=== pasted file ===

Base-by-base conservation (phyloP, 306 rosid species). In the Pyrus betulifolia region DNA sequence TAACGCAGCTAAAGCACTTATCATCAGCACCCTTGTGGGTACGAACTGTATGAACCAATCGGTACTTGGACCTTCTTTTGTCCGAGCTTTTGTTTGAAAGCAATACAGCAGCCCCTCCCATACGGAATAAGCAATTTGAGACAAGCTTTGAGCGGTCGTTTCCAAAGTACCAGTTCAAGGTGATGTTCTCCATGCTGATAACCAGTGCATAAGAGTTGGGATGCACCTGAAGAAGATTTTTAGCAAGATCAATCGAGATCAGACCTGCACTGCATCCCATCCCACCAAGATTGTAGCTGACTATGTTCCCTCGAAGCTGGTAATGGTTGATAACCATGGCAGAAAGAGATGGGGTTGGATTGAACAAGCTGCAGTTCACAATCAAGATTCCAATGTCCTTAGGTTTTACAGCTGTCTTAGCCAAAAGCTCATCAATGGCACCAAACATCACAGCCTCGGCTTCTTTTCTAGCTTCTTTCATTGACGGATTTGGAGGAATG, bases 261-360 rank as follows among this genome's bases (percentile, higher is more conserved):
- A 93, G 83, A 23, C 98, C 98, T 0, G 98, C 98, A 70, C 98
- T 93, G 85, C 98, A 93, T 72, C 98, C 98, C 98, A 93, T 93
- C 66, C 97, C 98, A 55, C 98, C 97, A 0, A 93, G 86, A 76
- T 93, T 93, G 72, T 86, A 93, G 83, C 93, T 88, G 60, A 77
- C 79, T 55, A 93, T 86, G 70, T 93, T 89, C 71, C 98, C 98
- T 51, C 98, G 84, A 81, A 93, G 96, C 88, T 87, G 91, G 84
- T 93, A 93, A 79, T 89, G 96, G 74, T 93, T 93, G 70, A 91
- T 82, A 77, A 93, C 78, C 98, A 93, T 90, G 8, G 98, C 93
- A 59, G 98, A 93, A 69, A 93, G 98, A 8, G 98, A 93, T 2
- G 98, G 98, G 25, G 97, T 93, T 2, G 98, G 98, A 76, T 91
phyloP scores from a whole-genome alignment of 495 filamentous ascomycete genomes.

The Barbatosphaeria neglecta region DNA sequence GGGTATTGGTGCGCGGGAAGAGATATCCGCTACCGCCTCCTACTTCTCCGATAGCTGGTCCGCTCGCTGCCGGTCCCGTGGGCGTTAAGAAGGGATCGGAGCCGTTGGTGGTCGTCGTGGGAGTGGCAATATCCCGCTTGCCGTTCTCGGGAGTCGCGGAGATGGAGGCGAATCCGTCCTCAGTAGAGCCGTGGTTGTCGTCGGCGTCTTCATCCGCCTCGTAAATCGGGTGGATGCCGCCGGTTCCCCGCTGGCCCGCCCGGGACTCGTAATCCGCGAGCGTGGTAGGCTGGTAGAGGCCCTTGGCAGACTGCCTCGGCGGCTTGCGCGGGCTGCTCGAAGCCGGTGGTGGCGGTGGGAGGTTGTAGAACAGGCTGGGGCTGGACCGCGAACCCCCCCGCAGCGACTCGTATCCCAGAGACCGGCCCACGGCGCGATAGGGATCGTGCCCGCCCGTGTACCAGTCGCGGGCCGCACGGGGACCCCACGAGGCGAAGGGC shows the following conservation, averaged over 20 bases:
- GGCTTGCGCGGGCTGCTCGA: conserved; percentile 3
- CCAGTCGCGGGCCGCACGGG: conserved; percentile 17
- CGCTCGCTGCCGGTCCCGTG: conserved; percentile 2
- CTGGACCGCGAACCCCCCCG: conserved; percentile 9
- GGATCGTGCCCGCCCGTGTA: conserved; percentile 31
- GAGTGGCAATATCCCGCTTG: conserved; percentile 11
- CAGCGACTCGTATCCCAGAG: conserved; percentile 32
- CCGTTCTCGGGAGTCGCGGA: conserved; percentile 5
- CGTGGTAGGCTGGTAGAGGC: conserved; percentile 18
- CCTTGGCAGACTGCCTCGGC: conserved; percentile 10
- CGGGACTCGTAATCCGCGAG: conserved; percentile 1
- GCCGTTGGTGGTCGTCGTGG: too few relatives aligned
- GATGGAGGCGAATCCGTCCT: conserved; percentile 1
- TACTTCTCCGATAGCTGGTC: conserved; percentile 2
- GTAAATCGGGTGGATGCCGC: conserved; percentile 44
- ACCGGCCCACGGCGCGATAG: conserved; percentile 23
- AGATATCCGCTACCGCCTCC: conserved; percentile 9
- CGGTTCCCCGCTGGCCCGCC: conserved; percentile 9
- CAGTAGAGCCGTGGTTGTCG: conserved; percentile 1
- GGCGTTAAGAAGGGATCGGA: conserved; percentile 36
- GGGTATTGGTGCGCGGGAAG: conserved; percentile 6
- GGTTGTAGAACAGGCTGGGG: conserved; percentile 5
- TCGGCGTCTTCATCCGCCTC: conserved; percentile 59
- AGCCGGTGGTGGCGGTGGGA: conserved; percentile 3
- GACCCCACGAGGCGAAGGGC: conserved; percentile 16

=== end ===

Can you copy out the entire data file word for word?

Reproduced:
Base-by-base conservation (phyloP, 306 rosid species). In the Pyrus betulifolia region DNA sequence TAACGCAGCTAAAGCACTTATCATCAGCACCCTTGTGGGTACGAACTGTATGAACCAATCGGTACTTGGACCTTCTTTTGTCCGAGCTTTTGTTTGAAAGCAATACAGCAGCCCCTCCCATACGGAATAAGCAATTTGAGACAAGCTTTGAGCGGTCGTTTCCAAAGTACCAGTTCAAGGTGATGTTCTCCATGCTGATAACCAGTGCATAAGAGTTGGGATGCACCTGAAGAAGATTTTTAGCAAGATCAATCGAGATCAGACCTGCACTGCATCCCATCCCACCAAGATTGTAGCTGACTATGTTCCCTCGAAGCTGGTAATGGTTGATAACCATGGCAGAAAGAGATGGGGTTGGATTGAACAAGCTGCAGTTCACAATCAAGATTCCAATGTCCTTAGGTTTTACAGCTGTCTTAGCCAAAAGCTCATCAATGGCACCAAACATCACAGCCTCGGCTTCTTTTCTAGCTTCTTTCATTGACGGATTTGGAGGAATG, bases 261-360 rank as follows among this genome's bases (percentile, higher is more conserved):
- A 93, G 83, A 23, C 98, C 98, T 0, G 98, C 98, A 70, C 98
- T 93, G 85, C 98, A 93, T 72, C 98, C 98, C 98, A 93, T 93
- C 66, C 97, C 98, A 55, C 98, C 97, A 0, A 93, G 86, A 76
- T 93, T 93, G 72, T 86, A 93, G 83, C 93, T 88, G 60, A 77
- C 79, T 55, A 93, T 86, G 70, T 93, T 89, C 71, C 98, C 98
- T 51, C 98, G 84, A 81, A 93, G 96, C 88, T 87, G 91, G 84
- T 93, A 93, A 79, T 89, G 96, G 74, T 93, T 93, G 70, A 91
- T 82, A 77, A 93, C 78, C 98, A 93, T 90, G 8, G 98, C 93
- A 59, G 98, A 93, A 69, A 93, G 98, A 8, G 98, A 93, T 2
- G 98, G 98, G 25, G 97, T 93, T 2, G 98, G 98, A 76, T 91
phyloP scores from a whole-genome alignment of 495 filamentous ascomycete genomes.

The Barbatosphaeria neglecta region DNA sequence GGGTATTGGTGCGCGGGAAGAGATATCCGCTACCGCCTCCTACTTCTCCGATAGCTGGTCCGCTCGCTGCCGGTCCCGTGGGCGTTAAGAAGGGATCGGAGCCGTTGGTGGTCGTCGTGGGAGTGGCAATATCCCGCTTGCCGTTCTCGGGAGTCGCGGAGATGGAGGCGAATCCGTCCTCAGTAGAGCCGTGGTTGTCGTCGGCGTCTTCATCCGCCTCGTAAATCGGGTGGATGCCGCCGGTTCCCCGCTGGCCCGCCCGGGACTCGTAATCCGCGAGCGTGGTAGGCTGGTAGAGGCCCTTGGCAGACTGCCTCGGCGGCTTGCGCGGGCTGCTCGAAGCCGGTGGTGGCGGTGGGAGGTTGTAGAACAGGCTGGGGCTGGACCGCGAACCCCCCCGCAGCGACTCGTATCCCAGAGACCGGCCCACGGCGCGATAGGGATCGTGCCCGCCCGTGTACCAGTCGCGGGCCGCACGGGGACCCCACGAGGCGAAGGGC shows the following conservation, averaged over 20 bases:
- GGCTTGCGCGGGCTGCTCGA: conserved; percentile 3
- CCAGTCGCGGGCCGCACGGG: conserved; percentile 17
- CGCTCGCTGCCGGTCCCGTG: conserved; percentile 2
- CTGGACCGCGAACCCCCCCG: conserved; percentile 9
- GGATCGTGCCCGCCCGTGTA: conserved; percentile 31
- GAGTGGCAATATCCCGCTTG: conserved; percentile 11
- CAGCGACTCGTATCCCAGAG: conserved; percentile 32
- CCGTTCTCGGGAGTCGCGGA: conserved; percentile 5
- CGTGGTAGGCTGGTAGAGGC: conserved; percentile 18
- CCTTGGCAGACTGCCTCGGC: conserved; percentile 10
- CGGGACTCGTAATCCGCGAG: conserved; percentile 1
- GCCGTTGGTGGTCGTCGTGG: too few relatives aligned
- GATGGAGGCGAATCCGTCCT: conserved; percentile 1
- TACTTCTCCGATAGCTGGTC: conserved; percentile 2
- GTAAATCGGGTGGATGCCGC: conserved; percentile 44
- ACCGGCCCACGGCGCGATAG: conserved; percentile 23
- AGATATCCGCTACCGCCTCC: conserved; percentile 9
- CGGTTCCCCGCTGGCCCGCC: conserved; percentile 9
- CAGTAGAGCCGTGGTTGTCG: conserved; percentile 1
- GGCGTTAAGAAGGGATCGGA: conserved; percentile 36
- GGGTATTGGTGCGCGGGAAG: conserved; percentile 6
- GGTTGTAGAACAGGCTGGGG: conserved; percentile 5
- TCGGCGTCTTCATCCGCCTC: conserved; percentile 59
- AGCCGGTGGTGGCGGTGGGA: conserved; percentile 3
- GACCCCACGAGGCGAAGGGC: conserved; percentile 16